"We really still don't really know how he felt about any of these issues," says Odom, saying that Webb's main concern seemed to be understanding the administration's policies and putting them into effect while also fulfilling other priorities, like going to the moon.

In Webb's communications about personnel issues at NASA, homosexuality just doesn't come up, says Odom. He found no evidence that Webb was ever aware of the firing of Clifford J. Norton in 1963. Norton was a NASA budget analyst who lost his job after being arrested by the police for having made a "homosexual advance," and later sued the government.

The report also examines an episode during Webb's time at the State Department, in 1950, when he met with Senator Clyde Hoey, who led a congressional inquiry into homosexuals in the federal government.

"Based upon the available evidence, Webb's main involvement was in attempting to limit Congressional access to the personnel records of the Department of State," the new NASA report states, adding that Webb did apparently pass along some materials on homosexuality provided by another federal employee.

"None of the evidence found links Webb to actions emerging from this discussion. Nor does Webb, in the aftermath of the June 28 meeting, follow up on the matter – whether via memoranda or correspondence," NASA's report says.

Critics of the telescope's name say NASA's approach to this whole issue is sorely lacking. The four astronomers who authored the Scientific American article sent NPR a joint statement which says that "NASA's statement relies on a practice of selective historical reading: where there is not a piece of paper that explicitly says 'James Webb knew about this,' they assume it means he did not."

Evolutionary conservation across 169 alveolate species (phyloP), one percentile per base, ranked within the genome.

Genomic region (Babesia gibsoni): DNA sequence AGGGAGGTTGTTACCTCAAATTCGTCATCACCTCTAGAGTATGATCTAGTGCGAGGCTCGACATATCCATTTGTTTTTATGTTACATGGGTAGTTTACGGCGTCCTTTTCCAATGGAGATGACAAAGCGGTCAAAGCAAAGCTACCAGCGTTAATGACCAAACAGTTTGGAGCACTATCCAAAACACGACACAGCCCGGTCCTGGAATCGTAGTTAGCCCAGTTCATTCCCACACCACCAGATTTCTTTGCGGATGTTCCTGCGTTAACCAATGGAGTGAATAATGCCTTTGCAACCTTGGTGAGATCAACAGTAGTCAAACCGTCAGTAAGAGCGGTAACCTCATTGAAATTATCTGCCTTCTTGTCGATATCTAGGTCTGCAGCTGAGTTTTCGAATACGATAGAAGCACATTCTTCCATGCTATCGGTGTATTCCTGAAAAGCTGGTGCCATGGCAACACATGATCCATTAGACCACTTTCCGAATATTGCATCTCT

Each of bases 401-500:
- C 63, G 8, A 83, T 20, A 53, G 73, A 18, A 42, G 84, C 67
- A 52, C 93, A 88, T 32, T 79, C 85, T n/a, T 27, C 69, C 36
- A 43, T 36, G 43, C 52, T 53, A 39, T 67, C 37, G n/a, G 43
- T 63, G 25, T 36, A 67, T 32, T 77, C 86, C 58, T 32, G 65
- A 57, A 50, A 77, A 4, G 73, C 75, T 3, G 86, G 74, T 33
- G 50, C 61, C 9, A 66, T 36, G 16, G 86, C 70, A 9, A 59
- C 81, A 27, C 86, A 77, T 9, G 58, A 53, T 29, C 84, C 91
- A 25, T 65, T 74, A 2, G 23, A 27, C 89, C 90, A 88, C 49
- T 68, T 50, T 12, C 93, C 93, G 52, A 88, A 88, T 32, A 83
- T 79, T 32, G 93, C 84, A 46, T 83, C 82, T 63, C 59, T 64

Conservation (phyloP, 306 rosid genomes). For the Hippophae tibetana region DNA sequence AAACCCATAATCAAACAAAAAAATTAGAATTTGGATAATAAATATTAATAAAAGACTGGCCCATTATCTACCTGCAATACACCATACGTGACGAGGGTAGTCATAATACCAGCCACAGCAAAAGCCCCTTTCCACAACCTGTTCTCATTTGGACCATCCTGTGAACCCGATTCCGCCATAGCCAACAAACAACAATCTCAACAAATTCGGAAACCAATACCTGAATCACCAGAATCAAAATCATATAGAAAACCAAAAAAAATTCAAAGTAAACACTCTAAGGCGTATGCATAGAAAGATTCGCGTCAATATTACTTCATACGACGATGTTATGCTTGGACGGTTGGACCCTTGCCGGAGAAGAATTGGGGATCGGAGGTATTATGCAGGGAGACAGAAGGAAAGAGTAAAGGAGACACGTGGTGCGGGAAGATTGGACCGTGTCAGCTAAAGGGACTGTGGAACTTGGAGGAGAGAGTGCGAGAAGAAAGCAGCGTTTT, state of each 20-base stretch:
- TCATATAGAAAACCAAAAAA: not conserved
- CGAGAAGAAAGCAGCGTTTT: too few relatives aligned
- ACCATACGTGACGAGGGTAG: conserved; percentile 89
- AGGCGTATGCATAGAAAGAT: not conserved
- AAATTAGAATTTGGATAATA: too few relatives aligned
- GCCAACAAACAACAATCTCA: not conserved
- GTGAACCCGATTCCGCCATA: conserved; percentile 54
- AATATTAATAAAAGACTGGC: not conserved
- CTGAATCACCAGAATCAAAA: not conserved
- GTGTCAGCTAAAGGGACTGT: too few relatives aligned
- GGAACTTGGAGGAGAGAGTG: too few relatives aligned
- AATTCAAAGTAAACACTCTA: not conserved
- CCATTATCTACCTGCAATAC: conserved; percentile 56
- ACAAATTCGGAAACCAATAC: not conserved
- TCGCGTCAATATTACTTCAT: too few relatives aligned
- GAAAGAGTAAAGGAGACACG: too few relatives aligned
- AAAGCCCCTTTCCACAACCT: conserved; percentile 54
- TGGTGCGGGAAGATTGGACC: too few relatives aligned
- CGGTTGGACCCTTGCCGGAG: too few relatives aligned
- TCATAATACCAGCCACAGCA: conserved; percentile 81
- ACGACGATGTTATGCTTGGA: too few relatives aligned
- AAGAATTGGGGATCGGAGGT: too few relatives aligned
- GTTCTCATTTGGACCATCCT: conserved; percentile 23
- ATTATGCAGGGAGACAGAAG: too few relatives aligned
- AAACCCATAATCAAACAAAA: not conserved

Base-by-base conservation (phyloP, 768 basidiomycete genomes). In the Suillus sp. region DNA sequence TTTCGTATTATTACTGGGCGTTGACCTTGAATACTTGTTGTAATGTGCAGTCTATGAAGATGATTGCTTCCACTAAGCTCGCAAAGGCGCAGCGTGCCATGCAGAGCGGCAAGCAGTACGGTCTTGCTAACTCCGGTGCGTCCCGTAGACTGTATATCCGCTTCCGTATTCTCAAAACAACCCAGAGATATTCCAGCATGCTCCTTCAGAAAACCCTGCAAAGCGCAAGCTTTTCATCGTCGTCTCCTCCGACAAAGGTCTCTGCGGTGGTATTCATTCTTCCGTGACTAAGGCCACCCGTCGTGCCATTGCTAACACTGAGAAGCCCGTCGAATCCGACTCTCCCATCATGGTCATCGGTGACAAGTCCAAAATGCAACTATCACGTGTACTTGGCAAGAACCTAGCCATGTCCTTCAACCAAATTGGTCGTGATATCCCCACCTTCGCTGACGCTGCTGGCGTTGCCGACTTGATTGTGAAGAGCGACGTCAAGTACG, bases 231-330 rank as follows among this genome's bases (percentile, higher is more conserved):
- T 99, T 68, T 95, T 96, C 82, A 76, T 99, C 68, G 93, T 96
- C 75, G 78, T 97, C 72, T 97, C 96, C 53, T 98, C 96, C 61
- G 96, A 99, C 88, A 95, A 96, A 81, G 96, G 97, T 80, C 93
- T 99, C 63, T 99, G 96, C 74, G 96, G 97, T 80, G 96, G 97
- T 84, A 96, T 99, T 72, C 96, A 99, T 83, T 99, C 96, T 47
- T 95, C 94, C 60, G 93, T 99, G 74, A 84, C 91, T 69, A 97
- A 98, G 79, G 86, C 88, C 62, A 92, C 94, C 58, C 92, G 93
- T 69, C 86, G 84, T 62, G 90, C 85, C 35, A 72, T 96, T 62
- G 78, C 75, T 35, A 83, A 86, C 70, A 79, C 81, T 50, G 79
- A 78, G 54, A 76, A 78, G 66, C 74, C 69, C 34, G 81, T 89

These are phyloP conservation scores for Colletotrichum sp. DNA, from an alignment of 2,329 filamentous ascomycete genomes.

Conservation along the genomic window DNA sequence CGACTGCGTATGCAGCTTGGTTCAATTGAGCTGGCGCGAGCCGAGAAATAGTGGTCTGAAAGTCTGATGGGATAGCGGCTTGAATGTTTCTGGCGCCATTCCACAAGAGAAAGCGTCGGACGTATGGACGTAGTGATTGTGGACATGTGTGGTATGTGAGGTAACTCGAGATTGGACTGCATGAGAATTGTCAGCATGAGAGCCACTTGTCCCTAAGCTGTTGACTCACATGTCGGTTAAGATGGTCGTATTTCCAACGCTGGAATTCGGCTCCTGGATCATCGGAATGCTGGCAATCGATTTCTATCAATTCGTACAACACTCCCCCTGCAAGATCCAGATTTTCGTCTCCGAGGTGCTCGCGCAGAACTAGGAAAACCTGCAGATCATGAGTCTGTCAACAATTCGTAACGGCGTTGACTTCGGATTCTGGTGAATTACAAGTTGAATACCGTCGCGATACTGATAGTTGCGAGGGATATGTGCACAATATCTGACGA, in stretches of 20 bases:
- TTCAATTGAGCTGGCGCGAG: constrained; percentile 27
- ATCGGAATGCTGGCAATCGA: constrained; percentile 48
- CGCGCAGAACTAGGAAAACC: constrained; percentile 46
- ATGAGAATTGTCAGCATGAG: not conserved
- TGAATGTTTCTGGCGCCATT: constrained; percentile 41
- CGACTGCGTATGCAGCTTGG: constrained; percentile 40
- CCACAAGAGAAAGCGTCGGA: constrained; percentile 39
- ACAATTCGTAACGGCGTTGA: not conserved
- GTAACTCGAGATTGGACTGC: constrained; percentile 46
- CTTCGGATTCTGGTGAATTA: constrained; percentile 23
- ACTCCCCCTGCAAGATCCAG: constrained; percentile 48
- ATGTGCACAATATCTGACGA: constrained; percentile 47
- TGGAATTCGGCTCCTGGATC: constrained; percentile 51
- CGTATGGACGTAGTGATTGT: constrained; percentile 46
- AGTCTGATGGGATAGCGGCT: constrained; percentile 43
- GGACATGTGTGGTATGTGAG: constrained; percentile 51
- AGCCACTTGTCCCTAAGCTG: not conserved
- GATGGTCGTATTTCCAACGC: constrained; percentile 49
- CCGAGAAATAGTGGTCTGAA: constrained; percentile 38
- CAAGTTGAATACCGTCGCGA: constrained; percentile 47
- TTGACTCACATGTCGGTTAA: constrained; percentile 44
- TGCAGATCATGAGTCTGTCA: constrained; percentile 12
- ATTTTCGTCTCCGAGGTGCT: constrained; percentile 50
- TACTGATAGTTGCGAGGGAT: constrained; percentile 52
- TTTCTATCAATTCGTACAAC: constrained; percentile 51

Noting that "all evidence points to the suggestion that Webb continued to be in positions of power specifically because he was highly competent," these astronomers say it's likely that Webb knew much about the security practices at his agency during the Cold War, when being gay was perceived as being a national security risk.

"It is hypocritical of NASA to insist on giving Webb credit for the exciting things that happened under his leadership — activities that were actually conducted by other people — but refuse to accept his culpability for the problems," they write.

They add that NASA's stance may be seen as implying that managers are not responsible for homophobia or other forms of discrimination that happen on their watch.

Odom says he understands why people can have passionate feelings about the name of the telescope, calling the persecution of gay government workers a "painful chapter in American history."

"I'm very familiar with how the past can still have an impact on the present. And I understand why it means so much to people," says Odom. "But ultimately, you know, we have to go where the evidence takes us."

Even if there's no evidence that Webb led efforts to oust gay people from government, says Odom, understanding that part of history and the damage it did to people's lives is important as NASA moves forward and tries to have open conversations about diversity, equity, inclusion, and accessibility.

"If we don't make this a usable past," says Odom, "we will fail to learn the lessons that it can provide us and we will be weaker for it."

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Nell Greenfieldboyce is a NPR science correspondent.